Fresh fruits flood the market

Skyrocketing prices

Fresh fruits flood  the market

It’s that time of the year when the markets are flooded with all kinds of fresh fruits that are of the best quality only during these few months — watermelons, grapes, water chestnuts, fresh figs, plums, musk melons, mangoes and so on.

But as is the case with each passing year, the market prices seem to be soaring, with homemakers struggling to enjoy the bounty of the season without burning a hole in their pockets.

Metrolife speaks to fruit vendors and homemakers to understand the factors that have led to the price rise.

According to Rayan, who runs ‘A to Z’ in Russell Market, the prices are almost the same as previous years, with a ‘marginal’ increase of five or ten rupees a kilo in the case of some fruits. “The timing for the fruits have been right, except for mangoes which have started coming before the season. Prices haven’t really gone up — raspuri and chausa mangoes cost Rs 180 per kg; a box of alphonso variety costs anything between Rs 900 and Rs 1,200; passion fruit costs Rs 30 a piece and mangosteen goes up to Rs 600 per kg. Even the grapes this year are excellent — there are green, seedless and even oselata varieties available,” he informs.

He justifies the prices saying that the yield is of high quality. “The quality of these fruits is much better than previous years. It’s only for these two to three months that they are in season. After this, they will be of bad quality or just not available for seven months.”

However, another vendor named Mohammed Sardar, feels that the prices of local yields of the seasonal fruits have dropped. “The prices are less because they are in season and because the quantity of produce this year is a lot more than before,” he reasons, adding that the prices do fluctuate to a certain degree on a daily basis.

In his shop, locally grown oranges and anjeer (figs) cost Rs 50 to 60 per kg; strawberries are priced at Rs 30 a box; mangoes start from Rs 60 and go up to Rs 200 for imported varieties and musk melons cost Rs 20 per kg.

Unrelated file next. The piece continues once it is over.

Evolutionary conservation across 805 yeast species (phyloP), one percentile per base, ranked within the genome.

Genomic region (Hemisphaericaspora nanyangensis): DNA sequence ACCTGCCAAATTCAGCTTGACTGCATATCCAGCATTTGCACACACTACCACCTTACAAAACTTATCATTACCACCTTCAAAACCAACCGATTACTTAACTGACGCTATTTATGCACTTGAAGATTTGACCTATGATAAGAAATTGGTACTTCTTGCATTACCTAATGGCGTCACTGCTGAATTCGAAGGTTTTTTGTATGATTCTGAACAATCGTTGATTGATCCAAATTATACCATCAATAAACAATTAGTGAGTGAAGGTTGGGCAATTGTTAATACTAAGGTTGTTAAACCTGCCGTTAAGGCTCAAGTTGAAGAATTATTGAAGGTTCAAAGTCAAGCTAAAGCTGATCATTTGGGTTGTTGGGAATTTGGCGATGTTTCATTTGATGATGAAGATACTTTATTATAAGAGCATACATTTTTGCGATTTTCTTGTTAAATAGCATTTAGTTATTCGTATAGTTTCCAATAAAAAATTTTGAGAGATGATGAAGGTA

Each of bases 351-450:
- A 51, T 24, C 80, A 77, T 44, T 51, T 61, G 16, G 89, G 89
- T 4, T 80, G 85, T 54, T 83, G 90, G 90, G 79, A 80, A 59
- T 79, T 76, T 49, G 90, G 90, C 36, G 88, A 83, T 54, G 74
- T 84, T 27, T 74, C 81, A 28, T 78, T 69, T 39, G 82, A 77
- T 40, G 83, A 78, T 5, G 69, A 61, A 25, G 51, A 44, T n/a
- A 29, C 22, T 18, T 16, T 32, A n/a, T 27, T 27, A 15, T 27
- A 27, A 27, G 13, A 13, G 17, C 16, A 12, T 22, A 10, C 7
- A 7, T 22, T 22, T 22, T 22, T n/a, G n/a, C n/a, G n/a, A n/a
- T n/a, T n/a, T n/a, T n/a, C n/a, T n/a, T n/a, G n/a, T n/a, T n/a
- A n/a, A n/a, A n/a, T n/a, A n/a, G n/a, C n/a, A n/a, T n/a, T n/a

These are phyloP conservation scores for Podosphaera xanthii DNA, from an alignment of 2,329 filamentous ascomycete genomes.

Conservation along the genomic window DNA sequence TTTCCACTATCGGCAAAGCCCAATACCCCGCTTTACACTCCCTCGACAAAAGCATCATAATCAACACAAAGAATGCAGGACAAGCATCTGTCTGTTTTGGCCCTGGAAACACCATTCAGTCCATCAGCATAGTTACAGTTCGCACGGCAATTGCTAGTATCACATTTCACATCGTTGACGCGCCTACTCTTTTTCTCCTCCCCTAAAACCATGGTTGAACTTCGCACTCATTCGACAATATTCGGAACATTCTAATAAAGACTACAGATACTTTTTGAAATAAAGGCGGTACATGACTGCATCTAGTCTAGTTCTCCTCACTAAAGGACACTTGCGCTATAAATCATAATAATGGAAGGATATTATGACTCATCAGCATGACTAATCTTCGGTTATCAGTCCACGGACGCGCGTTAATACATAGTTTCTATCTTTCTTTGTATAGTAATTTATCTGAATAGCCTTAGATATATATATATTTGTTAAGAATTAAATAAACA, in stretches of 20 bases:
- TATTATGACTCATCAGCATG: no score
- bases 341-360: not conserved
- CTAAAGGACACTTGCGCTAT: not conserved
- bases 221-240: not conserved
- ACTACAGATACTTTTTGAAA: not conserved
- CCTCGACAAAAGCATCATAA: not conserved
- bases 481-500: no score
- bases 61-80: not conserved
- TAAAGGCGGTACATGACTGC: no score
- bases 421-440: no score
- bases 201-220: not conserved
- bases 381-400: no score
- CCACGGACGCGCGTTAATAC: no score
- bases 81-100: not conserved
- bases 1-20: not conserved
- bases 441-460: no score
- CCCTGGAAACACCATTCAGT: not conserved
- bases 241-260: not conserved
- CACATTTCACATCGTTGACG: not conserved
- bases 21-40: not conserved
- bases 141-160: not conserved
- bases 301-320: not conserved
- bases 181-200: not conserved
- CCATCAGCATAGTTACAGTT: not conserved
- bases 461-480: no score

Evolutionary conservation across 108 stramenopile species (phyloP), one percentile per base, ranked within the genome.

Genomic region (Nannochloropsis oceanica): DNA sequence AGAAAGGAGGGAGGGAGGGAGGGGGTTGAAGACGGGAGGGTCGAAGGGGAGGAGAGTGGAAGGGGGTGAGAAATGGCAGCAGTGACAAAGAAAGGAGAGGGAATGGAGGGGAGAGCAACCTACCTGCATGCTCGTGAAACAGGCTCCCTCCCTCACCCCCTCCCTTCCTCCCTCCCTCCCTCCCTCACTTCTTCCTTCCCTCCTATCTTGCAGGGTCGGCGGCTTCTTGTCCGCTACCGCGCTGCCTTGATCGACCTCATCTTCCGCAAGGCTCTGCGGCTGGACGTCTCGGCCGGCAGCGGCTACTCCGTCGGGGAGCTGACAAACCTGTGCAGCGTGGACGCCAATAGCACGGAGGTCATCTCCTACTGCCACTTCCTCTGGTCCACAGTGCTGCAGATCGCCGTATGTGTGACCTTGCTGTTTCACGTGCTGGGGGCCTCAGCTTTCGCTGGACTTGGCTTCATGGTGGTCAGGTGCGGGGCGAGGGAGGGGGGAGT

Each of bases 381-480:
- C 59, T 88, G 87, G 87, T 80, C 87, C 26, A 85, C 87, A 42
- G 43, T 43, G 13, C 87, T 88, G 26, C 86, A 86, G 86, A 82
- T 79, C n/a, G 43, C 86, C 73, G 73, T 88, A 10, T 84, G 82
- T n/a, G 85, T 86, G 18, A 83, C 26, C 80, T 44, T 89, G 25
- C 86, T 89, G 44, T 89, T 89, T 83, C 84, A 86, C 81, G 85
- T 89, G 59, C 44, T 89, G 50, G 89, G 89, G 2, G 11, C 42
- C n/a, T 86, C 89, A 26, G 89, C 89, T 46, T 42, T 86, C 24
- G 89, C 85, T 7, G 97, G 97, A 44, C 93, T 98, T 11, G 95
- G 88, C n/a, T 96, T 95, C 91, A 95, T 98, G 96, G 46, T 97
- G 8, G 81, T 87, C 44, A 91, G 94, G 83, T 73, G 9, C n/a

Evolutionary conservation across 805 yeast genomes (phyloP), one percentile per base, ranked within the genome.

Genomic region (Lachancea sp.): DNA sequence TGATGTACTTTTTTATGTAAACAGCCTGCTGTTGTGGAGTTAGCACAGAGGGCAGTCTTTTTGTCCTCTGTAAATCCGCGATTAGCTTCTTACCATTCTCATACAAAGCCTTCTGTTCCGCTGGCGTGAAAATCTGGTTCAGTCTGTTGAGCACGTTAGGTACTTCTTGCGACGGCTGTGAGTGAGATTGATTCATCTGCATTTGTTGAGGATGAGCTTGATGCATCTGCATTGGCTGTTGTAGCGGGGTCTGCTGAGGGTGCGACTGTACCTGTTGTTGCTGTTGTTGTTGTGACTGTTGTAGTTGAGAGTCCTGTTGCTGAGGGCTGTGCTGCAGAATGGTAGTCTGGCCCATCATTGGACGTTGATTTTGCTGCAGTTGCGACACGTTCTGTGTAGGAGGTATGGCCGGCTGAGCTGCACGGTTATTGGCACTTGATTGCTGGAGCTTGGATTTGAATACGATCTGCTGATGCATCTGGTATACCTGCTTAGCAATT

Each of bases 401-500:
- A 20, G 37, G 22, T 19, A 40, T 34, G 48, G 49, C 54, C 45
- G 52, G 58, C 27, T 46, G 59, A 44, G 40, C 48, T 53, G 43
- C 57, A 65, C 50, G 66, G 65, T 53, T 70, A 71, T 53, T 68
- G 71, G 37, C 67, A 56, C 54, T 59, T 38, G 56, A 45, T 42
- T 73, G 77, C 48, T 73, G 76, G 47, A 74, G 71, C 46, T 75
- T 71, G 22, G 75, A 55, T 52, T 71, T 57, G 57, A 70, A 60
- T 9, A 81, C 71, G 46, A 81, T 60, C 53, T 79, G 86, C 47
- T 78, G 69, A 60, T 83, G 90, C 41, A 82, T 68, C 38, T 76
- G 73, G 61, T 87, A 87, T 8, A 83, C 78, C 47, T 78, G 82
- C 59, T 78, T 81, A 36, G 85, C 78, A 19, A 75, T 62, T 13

According to him, apples are more expensive than earlier, costing Rs 140 per kg.
“I get my fruits from the Electronic City wholesale market, where fruits are brought in from Mumbai, Delhi, Hyderabad and other places. I feel the prices of my fruits, both the local and imported ones, are quite reasonable because the transport cost is also accounted for,” he adds.

At the Horticultural Producers’ Cooperative Marketing and Processing Society Limited (HOPCOMS) outlets, where a consolidated price list is decided, circulated and exhibited every morning, consumers understand and stay updated about such fluctuations.

But even if they opt for different sources to obtain their fruits, they have figured out ways to avoid getting cheated. “Fruits are in abundance every summer, especially seasonal ones like watermelon, strawberries and musk melon. It is absolutely necessary to eat fruits and drink fresh juices. If we are patient enough, we can buy them at good prices instead of getting those that are expensive,” shares Prathibha Rajesh, a homemaker.
“I normally buy seasonal fruits at a reasonable price. It’s all about planning and picking up what is available. It always works out well for me,” she concludes.

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